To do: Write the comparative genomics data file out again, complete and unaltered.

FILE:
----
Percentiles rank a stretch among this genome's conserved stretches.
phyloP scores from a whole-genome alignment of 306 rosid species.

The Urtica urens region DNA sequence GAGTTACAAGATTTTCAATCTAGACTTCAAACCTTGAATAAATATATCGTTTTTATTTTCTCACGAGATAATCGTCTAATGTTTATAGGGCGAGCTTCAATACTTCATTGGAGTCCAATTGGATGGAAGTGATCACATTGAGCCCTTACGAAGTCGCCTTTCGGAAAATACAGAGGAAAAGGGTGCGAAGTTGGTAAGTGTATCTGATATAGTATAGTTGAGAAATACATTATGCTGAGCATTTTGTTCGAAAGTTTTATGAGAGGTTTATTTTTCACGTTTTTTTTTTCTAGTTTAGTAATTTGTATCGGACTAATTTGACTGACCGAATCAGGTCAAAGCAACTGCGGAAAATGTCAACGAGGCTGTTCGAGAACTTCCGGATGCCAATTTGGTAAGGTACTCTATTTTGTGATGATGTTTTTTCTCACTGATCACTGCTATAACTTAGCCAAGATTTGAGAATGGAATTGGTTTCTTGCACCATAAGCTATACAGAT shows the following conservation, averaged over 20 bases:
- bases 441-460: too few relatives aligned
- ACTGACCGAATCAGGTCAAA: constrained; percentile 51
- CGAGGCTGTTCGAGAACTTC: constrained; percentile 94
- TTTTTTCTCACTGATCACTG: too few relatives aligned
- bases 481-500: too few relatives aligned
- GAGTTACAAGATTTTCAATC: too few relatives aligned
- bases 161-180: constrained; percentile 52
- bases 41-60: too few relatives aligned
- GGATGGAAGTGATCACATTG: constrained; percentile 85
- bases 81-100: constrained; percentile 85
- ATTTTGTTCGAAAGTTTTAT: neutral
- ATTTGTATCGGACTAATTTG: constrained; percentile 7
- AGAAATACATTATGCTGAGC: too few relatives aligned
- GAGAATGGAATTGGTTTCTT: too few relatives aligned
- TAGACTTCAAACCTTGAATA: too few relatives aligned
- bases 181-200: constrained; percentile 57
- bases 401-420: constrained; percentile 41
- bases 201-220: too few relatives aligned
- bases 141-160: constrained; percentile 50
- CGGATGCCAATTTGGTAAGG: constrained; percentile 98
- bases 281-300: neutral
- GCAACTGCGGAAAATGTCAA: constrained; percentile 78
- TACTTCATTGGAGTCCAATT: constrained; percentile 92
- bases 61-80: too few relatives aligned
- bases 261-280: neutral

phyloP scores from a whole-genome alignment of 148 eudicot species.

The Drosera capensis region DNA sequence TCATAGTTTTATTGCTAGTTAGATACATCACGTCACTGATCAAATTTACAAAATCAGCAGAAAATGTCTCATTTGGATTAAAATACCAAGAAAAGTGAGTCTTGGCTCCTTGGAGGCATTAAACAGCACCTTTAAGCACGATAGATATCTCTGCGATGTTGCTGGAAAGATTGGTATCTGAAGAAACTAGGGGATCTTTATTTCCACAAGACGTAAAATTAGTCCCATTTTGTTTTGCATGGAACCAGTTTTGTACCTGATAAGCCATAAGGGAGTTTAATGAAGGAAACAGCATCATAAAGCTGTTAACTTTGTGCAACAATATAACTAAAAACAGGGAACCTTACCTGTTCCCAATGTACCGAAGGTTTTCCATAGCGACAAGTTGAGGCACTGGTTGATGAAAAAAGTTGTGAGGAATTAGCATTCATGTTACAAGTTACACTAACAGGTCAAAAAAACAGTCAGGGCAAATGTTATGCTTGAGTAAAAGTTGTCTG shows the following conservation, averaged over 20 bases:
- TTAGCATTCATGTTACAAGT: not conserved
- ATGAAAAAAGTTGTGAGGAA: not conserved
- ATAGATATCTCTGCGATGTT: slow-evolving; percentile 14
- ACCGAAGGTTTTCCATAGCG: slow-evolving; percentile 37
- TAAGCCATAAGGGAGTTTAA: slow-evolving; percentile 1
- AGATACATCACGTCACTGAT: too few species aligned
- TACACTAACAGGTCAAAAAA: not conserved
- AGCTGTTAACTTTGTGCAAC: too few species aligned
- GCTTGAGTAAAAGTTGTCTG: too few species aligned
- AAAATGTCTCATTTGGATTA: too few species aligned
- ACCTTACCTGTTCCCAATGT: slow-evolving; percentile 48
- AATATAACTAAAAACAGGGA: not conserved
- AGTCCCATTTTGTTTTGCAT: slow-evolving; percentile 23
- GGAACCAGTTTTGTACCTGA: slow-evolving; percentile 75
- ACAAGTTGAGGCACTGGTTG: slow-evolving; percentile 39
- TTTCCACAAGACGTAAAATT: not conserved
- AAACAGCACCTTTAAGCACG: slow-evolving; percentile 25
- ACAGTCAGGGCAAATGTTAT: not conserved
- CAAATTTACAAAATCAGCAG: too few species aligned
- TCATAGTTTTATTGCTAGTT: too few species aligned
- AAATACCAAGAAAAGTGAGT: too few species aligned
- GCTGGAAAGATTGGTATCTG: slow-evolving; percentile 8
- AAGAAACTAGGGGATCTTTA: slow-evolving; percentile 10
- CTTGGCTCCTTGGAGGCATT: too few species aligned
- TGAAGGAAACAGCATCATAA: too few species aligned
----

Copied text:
Percentiles rank a stretch among this genome's conserved stretches.
phyloP scores from a whole-genome alignment of 306 rosid species.

The Urtica urens region DNA sequence GAGTTACAAGATTTTCAATCTAGACTTCAAACCTTGAATAAATATATCGTTTTTATTTTCTCACGAGATAATCGTCTAATGTTTATAGGGCGAGCTTCAATACTTCATTGGAGTCCAATTGGATGGAAGTGATCACATTGAGCCCTTACGAAGTCGCCTTTCGGAAAATACAGAGGAAAAGGGTGCGAAGTTGGTAAGTGTATCTGATATAGTATAGTTGAGAAATACATTATGCTGAGCATTTTGTTCGAAAGTTTTATGAGAGGTTTATTTTTCACGTTTTTTTTTTCTAGTTTAGTAATTTGTATCGGACTAATTTGACTGACCGAATCAGGTCAAAGCAACTGCGGAAAATGTCAACGAGGCTGTTCGAGAACTTCCGGATGCCAATTTGGTAAGGTACTCTATTTTGTGATGATGTTTTTTCTCACTGATCACTGCTATAACTTAGCCAAGATTTGAGAATGGAATTGGTTTCTTGCACCATAAGCTATACAGAT shows the following conservation, averaged over 20 bases:
- bases 441-460: too few relatives aligned
- ACTGACCGAATCAGGTCAAA: constrained; percentile 51
- CGAGGCTGTTCGAGAACTTC: constrained; percentile 94
- TTTTTTCTCACTGATCACTG: too few relatives aligned
- bases 481-500: too few relatives aligned
- GAGTTACAAGATTTTCAATC: too few relatives aligned
- bases 161-180: constrained; percentile 52
- bases 41-60: too few relatives aligned
- GGATGGAAGTGATCACATTG: constrained; percentile 85
- bases 81-100: constrained; percentile 85
- ATTTTGTTCGAAAGTTTTAT: neutral
- ATTTGTATCGGACTAATTTG: constrained; percentile 7
- AGAAATACATTATGCTGAGC: too few relatives aligned
- GAGAATGGAATTGGTTTCTT: too few relatives aligned
- TAGACTTCAAACCTTGAATA: too few relatives aligned
- bases 181-200: constrained; percentile 57
- bases 401-420: constrained; percentile 41
- bases 201-220: too few relatives aligned
- bases 141-160: constrained; percentile 50
- CGGATGCCAATTTGGTAAGG: constrained; percentile 98
- bases 281-300: neutral
- GCAACTGCGGAAAATGTCAA: constrained; percentile 78
- TACTTCATTGGAGTCCAATT: constrained; percentile 92
- bases 61-80: too few relatives aligned
- bases 261-280: neutral

phyloP scores from a whole-genome alignment of 148 eudicot species.

The Drosera capensis region DNA sequence TCATAGTTTTATTGCTAGTTAGATACATCACGTCACTGATCAAATTTACAAAATCAGCAGAAAATGTCTCATTTGGATTAAAATACCAAGAAAAGTGAGTCTTGGCTCCTTGGAGGCATTAAACAGCACCTTTAAGCACGATAGATATCTCTGCGATGTTGCTGGAAAGATTGGTATCTGAAGAAACTAGGGGATCTTTATTTCCACAAGACGTAAAATTAGTCCCATTTTGTTTTGCATGGAACCAGTTTTGTACCTGATAAGCCATAAGGGAGTTTAATGAAGGAAACAGCATCATAAAGCTGTTAACTTTGTGCAACAATATAACTAAAAACAGGGAACCTTACCTGTTCCCAATGTACCGAAGGTTTTCCATAGCGACAAGTTGAGGCACTGGTTGATGAAAAAAGTTGTGAGGAATTAGCATTCATGTTACAAGTTACACTAACAGGTCAAAAAAACAGTCAGGGCAAATGTTATGCTTGAGTAAAAGTTGTCTG shows the following conservation, averaged over 20 bases:
- TTAGCATTCATGTTACAAGT: not conserved
- ATGAAAAAAGTTGTGAGGAA: not conserved
- ATAGATATCTCTGCGATGTT: slow-evolving; percentile 14
- ACCGAAGGTTTTCCATAGCG: slow-evolving; percentile 37
- TAAGCCATAAGGGAGTTTAA: slow-evolving; percentile 1
- AGATACATCACGTCACTGAT: too few species aligned
- TACACTAACAGGTCAAAAAA: not conserved
- AGCTGTTAACTTTGTGCAAC: too few species aligned
- GCTTGAGTAAAAGTTGTCTG: too few species aligned
- AAAATGTCTCATTTGGATTA: too few species aligned
- ACCTTACCTGTTCCCAATGT: slow-evolving; percentile 48
- AATATAACTAAAAACAGGGA: not conserved
- AGTCCCATTTTGTTTTGCAT: slow-evolving; percentile 23
- GGAACCAGTTTTGTACCTGA: slow-evolving; percentile 75
- ACAAGTTGAGGCACTGGTTG: slow-evolving; percentile 39
- TTTCCACAAGACGTAAAATT: not conserved
- AAACAGCACCTTTAAGCACG: slow-evolving; percentile 25
- ACAGTCAGGGCAAATGTTAT: not conserved
- CAAATTTACAAAATCAGCAG: too few species aligned
- TCATAGTTTTATTGCTAGTT: too few species aligned
- AAATACCAAGAAAAGTGAGT: too few species aligned
- GCTGGAAAGATTGGTATCTG: slow-evolving; percentile 8
- AAGAAACTAGGGGATCTTTA: slow-evolving; percentile 10
- CTTGGCTCCTTGGAGGCATT: too few species aligned
- TGAAGGAAACAGCATCATAA: too few species aligned